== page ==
The Challenge of Defining Consciousness
The Challenge of Defining Consciousnessby Ashok Bhatia
Defining Consciousness is akin to the case of seven blind men trying to describe an elephant. People have different perspectives. So, when it comes to saying what it really is, the descriptions are often as different as chalk and cheese.
The reason for a wide spectrum of ways in which we understand this concept is what one could label as the Yin and Yang factor. Many of us use our brains to explain what we understand it to be. Many others use our hearts to do so. Perhaps this concept is rather profound. It is beyond the sensory limitations of the human mind, which has an uncanny ability to divide and analyse things. This is what eventually leads to the phenomenon called Analysis Paralysis in management. Our hapless hearts are rooted in what Daniel Goleman refers to as Emotional Intelligence. A solely emotional perspective has its own limitations.
But the situation is not as challenging as it appears to be. The common denominator underlying the entire spectrum is that of the collective good. An integrated view of the concept is surely possible, provided we move on to the level of what Danah Zohar and Ian Marshall, in their book 'Spiritual Wealth: Wealth We Can Live By', allude to as Spiritual Intelligence.
However, before we move further, let us consider some of the perspectives which one normally comes across.
What is Consciousness?
The Five Maxims
Ask Jeffrey Deckman, and he is apt to say that it is imperative for a Conscious Leader to play the following roles:
Being a ‘healer’, who calms, comforts and connects those around him.
Of being an ‘elder’, by practicing wisdom, empathy and patience.
Acting as a ‘steward’, nurturing talent and creating conditions for growth just like a gardener would act.
Doffing the hat of a ‘navigator’, envisioning challenges and opportunities, defining broad goals and guiding others.
Being a ‘facilitator’, acting like the conductor of an orchestra, ensuring harmony, encouraging open discussions and aligning by voting and not by consensus.
Of Gallant Knights
Danah Zohar and Ian Marshall speak of Knights, the leaders who choose to embark on a spiritual path. Having sensed something fundamentally sacred underlying human life, they embed this reality in their actions and in their life’s work.
In both life and work, the knight abides by five principles:
There is something sacred, some deeper, shared consciousness, unfolding in this universe and providing a baseline for every aspect of life.
Life and all its enterprises are interconnected.
All human endeavour, including business, is part of the larger and richer fabric of the whole universe.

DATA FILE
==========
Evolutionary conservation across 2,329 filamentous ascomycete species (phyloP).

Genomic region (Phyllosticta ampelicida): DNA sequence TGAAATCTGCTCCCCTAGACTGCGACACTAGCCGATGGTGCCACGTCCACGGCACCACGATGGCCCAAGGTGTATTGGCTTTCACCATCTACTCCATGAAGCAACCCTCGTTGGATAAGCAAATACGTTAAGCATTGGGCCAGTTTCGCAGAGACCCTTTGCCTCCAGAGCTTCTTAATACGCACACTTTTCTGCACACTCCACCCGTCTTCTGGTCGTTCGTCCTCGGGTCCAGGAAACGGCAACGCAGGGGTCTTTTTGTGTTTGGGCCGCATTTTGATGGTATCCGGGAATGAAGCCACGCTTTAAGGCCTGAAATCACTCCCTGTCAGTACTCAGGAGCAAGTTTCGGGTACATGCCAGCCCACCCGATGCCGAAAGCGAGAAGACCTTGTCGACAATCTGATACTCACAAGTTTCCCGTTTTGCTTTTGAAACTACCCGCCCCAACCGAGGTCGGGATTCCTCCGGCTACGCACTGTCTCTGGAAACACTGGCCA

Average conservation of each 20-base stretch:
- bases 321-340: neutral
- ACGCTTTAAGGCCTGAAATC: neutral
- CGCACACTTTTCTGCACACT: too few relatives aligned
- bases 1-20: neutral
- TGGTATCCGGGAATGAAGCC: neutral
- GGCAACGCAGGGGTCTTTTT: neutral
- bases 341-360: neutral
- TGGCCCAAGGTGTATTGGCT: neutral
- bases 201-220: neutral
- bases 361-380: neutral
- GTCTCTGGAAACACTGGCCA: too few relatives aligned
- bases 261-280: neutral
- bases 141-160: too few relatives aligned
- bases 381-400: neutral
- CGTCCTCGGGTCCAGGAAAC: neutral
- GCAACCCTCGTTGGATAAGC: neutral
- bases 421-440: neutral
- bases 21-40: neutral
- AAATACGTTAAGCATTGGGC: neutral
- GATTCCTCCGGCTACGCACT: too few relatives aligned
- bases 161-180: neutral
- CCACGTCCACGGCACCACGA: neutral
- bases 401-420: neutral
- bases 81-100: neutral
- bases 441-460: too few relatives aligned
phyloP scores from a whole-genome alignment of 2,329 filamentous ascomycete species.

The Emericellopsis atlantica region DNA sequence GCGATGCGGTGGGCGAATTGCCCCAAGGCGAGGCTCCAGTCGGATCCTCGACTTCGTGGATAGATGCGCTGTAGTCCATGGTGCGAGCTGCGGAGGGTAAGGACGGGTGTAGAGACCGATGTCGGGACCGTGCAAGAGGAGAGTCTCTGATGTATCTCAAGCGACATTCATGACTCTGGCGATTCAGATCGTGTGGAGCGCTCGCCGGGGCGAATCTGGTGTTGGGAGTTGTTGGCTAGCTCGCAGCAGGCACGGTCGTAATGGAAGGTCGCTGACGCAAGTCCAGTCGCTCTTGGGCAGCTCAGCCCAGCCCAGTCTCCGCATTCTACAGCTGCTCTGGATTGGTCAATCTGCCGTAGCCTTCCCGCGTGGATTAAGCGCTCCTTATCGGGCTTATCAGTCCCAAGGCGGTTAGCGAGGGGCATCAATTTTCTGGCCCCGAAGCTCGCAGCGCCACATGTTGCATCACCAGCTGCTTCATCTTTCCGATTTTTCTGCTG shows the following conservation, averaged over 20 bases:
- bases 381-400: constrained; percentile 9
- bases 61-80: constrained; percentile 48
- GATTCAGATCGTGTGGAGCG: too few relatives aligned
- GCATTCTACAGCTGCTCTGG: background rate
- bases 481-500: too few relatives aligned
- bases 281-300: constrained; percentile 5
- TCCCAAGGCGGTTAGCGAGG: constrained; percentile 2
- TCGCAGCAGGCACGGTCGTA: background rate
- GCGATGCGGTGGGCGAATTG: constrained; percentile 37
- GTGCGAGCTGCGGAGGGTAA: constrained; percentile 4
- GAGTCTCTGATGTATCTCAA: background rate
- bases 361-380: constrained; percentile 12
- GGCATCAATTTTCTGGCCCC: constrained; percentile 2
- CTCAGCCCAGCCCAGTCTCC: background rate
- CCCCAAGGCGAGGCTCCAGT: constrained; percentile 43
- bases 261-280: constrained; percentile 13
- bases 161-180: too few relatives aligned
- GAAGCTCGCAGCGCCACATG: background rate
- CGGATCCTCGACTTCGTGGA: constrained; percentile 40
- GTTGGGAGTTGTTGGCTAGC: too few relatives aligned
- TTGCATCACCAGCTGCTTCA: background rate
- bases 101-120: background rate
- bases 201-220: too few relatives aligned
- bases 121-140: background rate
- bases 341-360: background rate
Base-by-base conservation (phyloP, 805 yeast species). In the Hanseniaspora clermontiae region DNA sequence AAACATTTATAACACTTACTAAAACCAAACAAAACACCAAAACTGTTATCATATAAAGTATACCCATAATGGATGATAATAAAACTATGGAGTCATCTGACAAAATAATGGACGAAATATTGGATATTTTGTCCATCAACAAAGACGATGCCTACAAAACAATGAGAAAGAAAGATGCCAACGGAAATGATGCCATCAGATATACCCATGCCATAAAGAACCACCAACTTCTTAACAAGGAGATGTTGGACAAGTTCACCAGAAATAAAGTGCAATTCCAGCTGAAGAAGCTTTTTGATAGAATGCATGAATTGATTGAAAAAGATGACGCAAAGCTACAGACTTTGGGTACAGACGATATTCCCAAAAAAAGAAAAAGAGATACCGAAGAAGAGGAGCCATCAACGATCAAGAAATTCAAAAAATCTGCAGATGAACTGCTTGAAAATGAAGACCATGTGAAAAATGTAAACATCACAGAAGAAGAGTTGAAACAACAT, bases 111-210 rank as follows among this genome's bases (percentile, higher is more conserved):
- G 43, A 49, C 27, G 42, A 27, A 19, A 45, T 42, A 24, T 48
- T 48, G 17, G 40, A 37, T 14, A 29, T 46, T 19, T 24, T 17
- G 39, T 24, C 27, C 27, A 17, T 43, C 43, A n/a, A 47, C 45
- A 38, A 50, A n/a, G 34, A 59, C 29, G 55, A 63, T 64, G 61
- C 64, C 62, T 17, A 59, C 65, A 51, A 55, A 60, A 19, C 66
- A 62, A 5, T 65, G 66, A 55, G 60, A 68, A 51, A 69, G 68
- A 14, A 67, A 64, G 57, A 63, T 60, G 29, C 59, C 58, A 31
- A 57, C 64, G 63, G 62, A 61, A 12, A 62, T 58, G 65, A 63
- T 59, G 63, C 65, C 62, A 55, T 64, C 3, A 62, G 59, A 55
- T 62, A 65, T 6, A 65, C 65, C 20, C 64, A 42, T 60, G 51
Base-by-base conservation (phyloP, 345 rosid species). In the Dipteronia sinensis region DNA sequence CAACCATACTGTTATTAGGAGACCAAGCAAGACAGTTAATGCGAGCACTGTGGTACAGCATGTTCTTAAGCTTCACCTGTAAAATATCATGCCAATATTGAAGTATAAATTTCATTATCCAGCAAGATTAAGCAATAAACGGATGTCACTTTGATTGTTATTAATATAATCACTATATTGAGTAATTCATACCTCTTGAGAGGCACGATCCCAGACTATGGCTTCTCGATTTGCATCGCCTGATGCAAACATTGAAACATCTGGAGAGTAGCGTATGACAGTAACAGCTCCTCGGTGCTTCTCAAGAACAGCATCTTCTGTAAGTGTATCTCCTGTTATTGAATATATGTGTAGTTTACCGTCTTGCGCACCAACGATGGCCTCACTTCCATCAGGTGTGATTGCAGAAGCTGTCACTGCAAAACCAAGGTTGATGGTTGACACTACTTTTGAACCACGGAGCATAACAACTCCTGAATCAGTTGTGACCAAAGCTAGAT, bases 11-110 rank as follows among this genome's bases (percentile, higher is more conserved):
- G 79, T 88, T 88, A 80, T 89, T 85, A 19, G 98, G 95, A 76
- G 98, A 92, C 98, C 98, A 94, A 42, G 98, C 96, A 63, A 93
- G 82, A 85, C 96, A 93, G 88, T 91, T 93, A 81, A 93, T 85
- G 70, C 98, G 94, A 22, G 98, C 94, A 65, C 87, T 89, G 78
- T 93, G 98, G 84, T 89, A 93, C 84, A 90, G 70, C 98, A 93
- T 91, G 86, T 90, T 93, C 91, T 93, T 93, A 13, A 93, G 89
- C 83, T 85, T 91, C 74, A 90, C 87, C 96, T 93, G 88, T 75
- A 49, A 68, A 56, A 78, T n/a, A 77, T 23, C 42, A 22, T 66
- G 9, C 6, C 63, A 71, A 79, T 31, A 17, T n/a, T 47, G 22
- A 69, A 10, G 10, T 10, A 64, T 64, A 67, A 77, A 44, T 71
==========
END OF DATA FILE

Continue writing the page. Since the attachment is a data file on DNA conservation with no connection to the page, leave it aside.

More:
The relationship of the healthy individual to the world is one of engagement and responsibility.
Service conveys deep sense of humility and gratitude.
A Triple Bottom Line Approach
Stephen Karbaron exhorts businesses to embrace an approach of profiting from a purpose driven, triple bottom line paradigm. To him, this is what defines a conscious business strategy approach. He emphasises the need to be innovative, adaptable and prepared for change, whilst being aware of all stakeholder needs. He keeps sharing live examples of businesses which follow this approach.
Of Philosopher Kings
Dr Roy Woodhead is of the opinion that the very words ‘conscious enterprise’ imply some sense of an ‘enlightened enterprise’. In one of his thought provoking articles, he says that Plato put forward the idea of ‘philosopher kings’ to lead us. They would not be allowed material gains but would be well looked after; their economic neutrality and lack of vested interests were seen as very important for effective government by the philosopher kings.
Ramayana, one of the revered Hindu scriptures, speaks of King Janaka, the foster father of Sita, the heroine of the epic story. He is said to be a ‘philosopher king’. He is revered as being an ideal example of non-attachment to material possessions. He not only administers his country but also invites sages and intellectuals to spiritual discourses in his assembly. His interactions with sages and seekers such as Ashtavakra and Sulabha are recorded in ancient texts and are illuminating treatises on spiritual principles.
In their book ‘Rajarshi Leadership’, authors S. K. Chakraborty and Debangshu Chakraborty espouse the cause of spiritual leadership. This is a concept which sums up a key lesson from India’s tryst with spirituality: that of first discovering the divinity within, and then to manifest it without. Such conscious leadership is blissful to oneself and to others.
A Holistic View of Affairs
Jack Beauregard is of the opinion that it is about one connecting with the wholeness and the process of creation. A higher level of consciousness opens one’s life to one’s inner cores, thereby allowing the creativity of the universe to flow into one’s life. This enables one to find innovative solutions for solving the numerous challenges that one faces. He believes that a higher level of consciousness also creates a spiritual perspective. It allows one to view one’s life, other people, our work organisations, technology, the planet earth, and the universe from a sacred point of view.